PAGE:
The oil price was under intense pressure during Monday’s trading, as the market digested OPEC’s decision to more or less keep pumping at will. The oil price was trading well below the $40 level, which it also violated the previous week (this refers to the US WTI benchmark). The fact that there was no OPEC ceiling to adhere to drove prices even lower than the news that the ‘old’ 30 million barrels a day ceiling had been raised to 31.5 million.
An acute problem that OPEC is faced with is the rivalry between key oil producers Saudi Arabia and Iran. As the two Middle Eastern powers are fighting proxy wars in different countries such as Syria and Yemen, it is difficult for them to reach a compromise on such an issue. Iran on the one hand is adamant that it will increase its production by 1 million barrels a day once the sanctions are lifted as of next year. This is a decision on which the Iranians appear very inflexible.
On the other hand, it appears that Saudi Arabia is refusing to reduce its oil production unless other key countries such as Iraq, Iran and Russia also cut their production. None of these three countries, which face more intense economic challenges compared to Saudi Arabia, are willing to take such a decision. Russia for example has also been producing at a record pace as it is trying to maximize its revenue by selling more barrels.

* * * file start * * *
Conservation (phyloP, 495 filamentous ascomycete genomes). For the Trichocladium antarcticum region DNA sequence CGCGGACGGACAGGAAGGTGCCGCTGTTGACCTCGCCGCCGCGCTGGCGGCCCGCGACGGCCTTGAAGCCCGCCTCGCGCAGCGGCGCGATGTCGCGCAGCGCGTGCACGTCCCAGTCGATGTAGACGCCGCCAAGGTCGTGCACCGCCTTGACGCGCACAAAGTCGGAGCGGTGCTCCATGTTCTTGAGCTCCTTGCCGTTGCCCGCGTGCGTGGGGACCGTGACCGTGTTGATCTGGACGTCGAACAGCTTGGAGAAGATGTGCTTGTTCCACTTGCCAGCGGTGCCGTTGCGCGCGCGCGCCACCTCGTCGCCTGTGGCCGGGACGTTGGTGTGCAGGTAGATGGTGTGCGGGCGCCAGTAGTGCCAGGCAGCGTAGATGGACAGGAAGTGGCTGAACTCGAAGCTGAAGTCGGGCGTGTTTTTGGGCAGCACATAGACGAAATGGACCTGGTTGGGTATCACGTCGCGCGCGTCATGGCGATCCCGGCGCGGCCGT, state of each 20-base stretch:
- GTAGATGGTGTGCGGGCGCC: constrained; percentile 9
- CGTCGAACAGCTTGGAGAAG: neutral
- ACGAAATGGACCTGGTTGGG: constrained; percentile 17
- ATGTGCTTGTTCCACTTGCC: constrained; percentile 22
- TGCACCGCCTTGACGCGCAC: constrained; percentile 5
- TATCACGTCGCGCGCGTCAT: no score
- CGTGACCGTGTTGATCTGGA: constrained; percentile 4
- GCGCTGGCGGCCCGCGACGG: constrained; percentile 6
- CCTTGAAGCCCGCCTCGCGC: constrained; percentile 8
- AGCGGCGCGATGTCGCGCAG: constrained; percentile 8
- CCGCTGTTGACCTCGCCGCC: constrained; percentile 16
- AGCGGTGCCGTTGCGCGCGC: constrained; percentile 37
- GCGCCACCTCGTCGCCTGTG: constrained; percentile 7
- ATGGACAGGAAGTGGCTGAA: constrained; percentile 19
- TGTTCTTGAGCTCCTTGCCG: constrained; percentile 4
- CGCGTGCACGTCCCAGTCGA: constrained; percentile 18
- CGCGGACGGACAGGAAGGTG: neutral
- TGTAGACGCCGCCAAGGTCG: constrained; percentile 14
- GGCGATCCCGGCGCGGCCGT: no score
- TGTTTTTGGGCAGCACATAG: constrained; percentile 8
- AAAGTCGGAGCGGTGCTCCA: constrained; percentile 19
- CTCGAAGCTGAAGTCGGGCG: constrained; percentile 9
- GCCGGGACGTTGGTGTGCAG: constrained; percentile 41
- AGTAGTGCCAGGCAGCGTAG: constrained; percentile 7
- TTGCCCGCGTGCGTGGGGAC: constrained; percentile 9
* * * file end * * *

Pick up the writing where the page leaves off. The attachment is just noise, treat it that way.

The end result is a falling oil price which could eventually force the higher-cost producers out of the market. For example a significant portion of the shale oil output of the United States has been cut (around 1 million barrels per day) and other non-OPEC high-cost production is expected to drop.
In the meantime, as oil surpluses keep climbing, oil production could strangely enough hit limits such as the inability to store additional oil as well as some producers being unable to cover their cash costs. Of course no one knows for certain where that bottom will ultimately be reached and it probably lies between $20-$40.
The drop in the price of oil is also affecting currencies such as the Canadian dollar and those of other producers. The US dollar made a fresh 11-year high at 1.3492 against the loonie in late European session.
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